Had Rajan not initiated banks’ clean-up, there may not have been any banking system left. Apart from this, Rajan’s actions are what led to the BJP’s biggest reform, on insolvency.
It is ironic NITI Aayog vice-chairman Rajiv Kumar should criticise former RBI Governor Raghuram Rajan’s tremendous effort to clean up the banking system when the NDA government’s biggest achievement has been to bring errant promoters to book via the insolvency code.
Indeed, the process that Rajan started has been taken forward by the current RBI Governor Urjit Patel with the strong support of the government. Rajan called out errant promoters, saying many of them were “freeloaders” with scant regard for the debt contract. Had he not initiated the clean-up, there may not have been any banking system left.
Of course, NPAs have ballooned to over Rs 10 lakh crore. That was because, between 2009 and 2013, banks lent large sums to industry and a substantial chunk to infrastructure projects, which ran into trouble.
This has, no doubt, stalled lending because banks have been busy trying to salvage what’s left of their loans. And what little capital they had was used up to shore up their balance-sheets.
But had Rajan not initiated the AQR—asset quality review—in Q4FY16, the appalling quality of banks’ balance-sheets would never have come to light. His tough and decisive stance has prevented at least some banks from collapsing altogether, though about a dozen of them no longer have the ability to lend.
To attribute the sluggishness in the economy to the increase in NPAs is nothing short of absurd. The fact is the private sector has not had the capacity to invest because it is so hugely over-leveraged and has lacked the capital to fund projects. Earlier, few promoters actually contributed to the equity of a project—it came from the bank loans—but that is changing, with banks now much more cautious. It is true banks are now apprehensive and have turned risk-averse, and the government needed to have handled the situation better.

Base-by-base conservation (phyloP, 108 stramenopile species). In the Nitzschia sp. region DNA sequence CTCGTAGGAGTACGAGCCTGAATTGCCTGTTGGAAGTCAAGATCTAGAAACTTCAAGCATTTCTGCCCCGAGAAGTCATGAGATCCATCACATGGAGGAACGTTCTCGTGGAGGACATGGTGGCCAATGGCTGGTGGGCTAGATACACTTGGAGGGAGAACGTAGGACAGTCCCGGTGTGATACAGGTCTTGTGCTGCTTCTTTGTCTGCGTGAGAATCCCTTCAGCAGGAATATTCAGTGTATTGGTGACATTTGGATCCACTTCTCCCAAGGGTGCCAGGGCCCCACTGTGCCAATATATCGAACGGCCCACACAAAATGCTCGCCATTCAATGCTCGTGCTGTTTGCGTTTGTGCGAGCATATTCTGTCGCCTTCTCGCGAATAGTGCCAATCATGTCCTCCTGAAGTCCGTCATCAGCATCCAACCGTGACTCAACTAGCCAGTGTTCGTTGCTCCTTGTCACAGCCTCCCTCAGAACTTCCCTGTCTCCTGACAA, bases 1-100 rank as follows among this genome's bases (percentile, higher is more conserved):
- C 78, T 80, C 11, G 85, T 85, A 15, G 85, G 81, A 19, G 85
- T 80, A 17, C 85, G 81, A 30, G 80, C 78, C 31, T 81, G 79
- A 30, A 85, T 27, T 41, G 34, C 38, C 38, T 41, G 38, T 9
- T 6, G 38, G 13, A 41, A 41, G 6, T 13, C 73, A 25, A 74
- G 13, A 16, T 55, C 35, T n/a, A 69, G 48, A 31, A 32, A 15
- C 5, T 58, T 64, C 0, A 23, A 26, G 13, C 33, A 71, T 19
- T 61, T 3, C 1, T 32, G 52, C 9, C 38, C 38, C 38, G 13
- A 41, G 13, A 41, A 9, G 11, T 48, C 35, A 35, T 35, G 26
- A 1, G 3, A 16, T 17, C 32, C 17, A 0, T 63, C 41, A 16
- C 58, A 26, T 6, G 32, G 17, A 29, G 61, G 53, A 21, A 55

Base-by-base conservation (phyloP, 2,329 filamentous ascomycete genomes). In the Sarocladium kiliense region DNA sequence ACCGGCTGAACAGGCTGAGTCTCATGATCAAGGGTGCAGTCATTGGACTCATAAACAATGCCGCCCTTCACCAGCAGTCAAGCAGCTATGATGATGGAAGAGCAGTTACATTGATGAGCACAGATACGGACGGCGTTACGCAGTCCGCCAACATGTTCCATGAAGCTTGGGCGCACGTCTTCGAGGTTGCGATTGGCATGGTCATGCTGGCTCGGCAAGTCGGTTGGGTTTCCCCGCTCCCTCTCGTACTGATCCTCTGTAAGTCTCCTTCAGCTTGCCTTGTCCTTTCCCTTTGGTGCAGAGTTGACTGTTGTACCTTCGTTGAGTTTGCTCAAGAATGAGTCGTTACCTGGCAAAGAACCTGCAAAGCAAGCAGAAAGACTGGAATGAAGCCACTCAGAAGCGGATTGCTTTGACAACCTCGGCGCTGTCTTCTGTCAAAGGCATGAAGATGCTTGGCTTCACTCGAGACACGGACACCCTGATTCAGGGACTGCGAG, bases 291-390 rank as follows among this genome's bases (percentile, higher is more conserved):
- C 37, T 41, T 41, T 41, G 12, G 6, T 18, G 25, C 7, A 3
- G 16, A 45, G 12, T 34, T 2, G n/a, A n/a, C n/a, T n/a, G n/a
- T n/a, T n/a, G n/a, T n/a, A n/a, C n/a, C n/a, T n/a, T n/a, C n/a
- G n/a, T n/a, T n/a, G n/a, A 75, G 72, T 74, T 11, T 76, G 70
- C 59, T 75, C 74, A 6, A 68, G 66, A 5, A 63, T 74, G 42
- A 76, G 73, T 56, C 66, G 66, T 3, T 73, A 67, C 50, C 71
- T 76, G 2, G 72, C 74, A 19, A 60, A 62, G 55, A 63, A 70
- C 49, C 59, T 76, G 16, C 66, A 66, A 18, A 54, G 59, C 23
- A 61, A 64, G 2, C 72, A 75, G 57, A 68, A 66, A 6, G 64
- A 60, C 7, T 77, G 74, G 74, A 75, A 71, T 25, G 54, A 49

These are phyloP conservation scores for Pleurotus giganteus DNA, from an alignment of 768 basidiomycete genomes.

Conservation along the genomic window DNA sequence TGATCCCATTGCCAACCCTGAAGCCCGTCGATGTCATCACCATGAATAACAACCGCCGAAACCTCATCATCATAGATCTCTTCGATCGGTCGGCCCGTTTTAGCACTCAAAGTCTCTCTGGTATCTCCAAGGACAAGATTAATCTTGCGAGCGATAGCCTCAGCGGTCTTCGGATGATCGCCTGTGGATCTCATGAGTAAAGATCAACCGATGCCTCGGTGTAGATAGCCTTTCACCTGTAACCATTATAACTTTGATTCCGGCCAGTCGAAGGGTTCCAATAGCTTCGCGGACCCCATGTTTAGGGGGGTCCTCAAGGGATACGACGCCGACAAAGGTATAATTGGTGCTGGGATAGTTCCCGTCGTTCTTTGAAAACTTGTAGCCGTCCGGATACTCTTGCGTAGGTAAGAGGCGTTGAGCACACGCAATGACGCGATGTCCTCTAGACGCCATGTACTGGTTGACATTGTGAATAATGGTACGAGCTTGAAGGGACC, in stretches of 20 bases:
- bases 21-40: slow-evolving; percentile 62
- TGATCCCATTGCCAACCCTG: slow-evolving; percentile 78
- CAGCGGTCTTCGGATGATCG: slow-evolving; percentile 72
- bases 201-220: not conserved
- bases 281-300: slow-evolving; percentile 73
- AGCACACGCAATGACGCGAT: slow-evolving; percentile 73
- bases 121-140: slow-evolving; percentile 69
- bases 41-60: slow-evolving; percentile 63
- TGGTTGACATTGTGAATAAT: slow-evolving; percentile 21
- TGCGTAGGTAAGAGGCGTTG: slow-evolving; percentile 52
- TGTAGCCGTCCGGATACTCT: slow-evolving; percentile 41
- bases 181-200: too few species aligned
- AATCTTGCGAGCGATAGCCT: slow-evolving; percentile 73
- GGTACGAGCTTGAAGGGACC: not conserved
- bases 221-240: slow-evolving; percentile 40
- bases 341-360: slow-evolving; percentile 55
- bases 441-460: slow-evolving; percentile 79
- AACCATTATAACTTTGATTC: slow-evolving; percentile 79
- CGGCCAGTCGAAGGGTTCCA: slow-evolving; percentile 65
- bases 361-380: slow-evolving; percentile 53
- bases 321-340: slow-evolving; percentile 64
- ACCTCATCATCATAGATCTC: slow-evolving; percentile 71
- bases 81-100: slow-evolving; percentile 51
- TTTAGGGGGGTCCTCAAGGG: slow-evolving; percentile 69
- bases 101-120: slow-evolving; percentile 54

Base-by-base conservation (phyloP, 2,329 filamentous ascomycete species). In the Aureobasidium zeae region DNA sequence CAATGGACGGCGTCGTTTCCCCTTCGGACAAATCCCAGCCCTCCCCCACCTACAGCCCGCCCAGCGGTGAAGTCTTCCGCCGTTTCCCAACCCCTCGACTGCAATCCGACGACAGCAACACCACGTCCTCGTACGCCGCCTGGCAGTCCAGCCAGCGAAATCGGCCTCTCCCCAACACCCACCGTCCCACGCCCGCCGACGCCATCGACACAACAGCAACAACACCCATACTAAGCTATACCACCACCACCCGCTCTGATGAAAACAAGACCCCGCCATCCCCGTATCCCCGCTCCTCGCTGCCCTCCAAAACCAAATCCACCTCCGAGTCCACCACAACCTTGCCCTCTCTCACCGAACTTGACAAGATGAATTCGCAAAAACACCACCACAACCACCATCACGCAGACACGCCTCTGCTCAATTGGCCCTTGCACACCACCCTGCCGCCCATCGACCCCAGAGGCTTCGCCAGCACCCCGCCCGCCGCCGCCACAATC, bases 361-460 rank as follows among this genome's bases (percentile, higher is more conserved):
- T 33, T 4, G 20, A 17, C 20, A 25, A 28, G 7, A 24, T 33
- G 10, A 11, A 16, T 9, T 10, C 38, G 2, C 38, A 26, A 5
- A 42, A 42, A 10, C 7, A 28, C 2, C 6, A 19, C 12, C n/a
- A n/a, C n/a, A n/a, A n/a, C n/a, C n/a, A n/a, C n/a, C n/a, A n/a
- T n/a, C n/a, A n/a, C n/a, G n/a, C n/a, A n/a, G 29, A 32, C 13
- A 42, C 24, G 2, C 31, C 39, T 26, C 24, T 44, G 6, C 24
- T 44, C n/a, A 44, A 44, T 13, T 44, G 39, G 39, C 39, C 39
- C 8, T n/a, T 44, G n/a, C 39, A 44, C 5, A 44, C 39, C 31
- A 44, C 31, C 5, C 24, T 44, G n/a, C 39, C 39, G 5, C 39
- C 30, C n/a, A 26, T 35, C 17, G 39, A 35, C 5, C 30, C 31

With a bunch of infrastructure projects in trouble—either for lack of fuel linkages or other reasons—cash-flows have been weak, leaving promoters with little financial wherewithal to invest. It hasn’t helped that the government’s policies have nearly bankrupted sectors such as telecom which spend huge sums on capex. Also, while the government claims its attitude is non-adversarial, there has been way too much price-control and interference, and very few incentives. For instance, easier labour laws could inspire confidence in industry, but these intents have remained on paper.
Not surprisingly, a large number of projects are stalled and few new ones are taking off, with the result that job creation has been very slow at a time when the manufacturing sector has been automating faster. In the absence of any buoyancy in demand, the private sector has justifiably not felt the need to create fresh capacity. Had promoters had the necessary capital, they could always have tapped the overseas markets for loan and bonds. It is true the smaller companies have suffered because banks have become far more cautious. But then, that is the price we are paying for the reckless lending during the UPA regime—when they did not even ensure they had adequate collateral.
To argue that demonetisation did not damage the economy is to be in denial. No economy can function effectively if 70%-plus of the cash is pulled out of it, especially one like India’s where the agricultural markets and much of the unorganised sector—which is more than three-fourths of the economy—runs on cash. The acute shortage of currency notes crimped cash flows of small-scale units and the agri-economy, not to mention the inconvenience caused to millions of households. The reason there is no evidence to prove there was a direct link between DeMo and the slowdown is because there is no data for the informal economy.
The slowdown in the economy started with two successive bad monsoons in 2015 and 2016, and DeMo exacerbated the situation. It also coincided with a global slowdown. Government economists probably need to defend DeMo, but any attempt to do so must at least seem credible.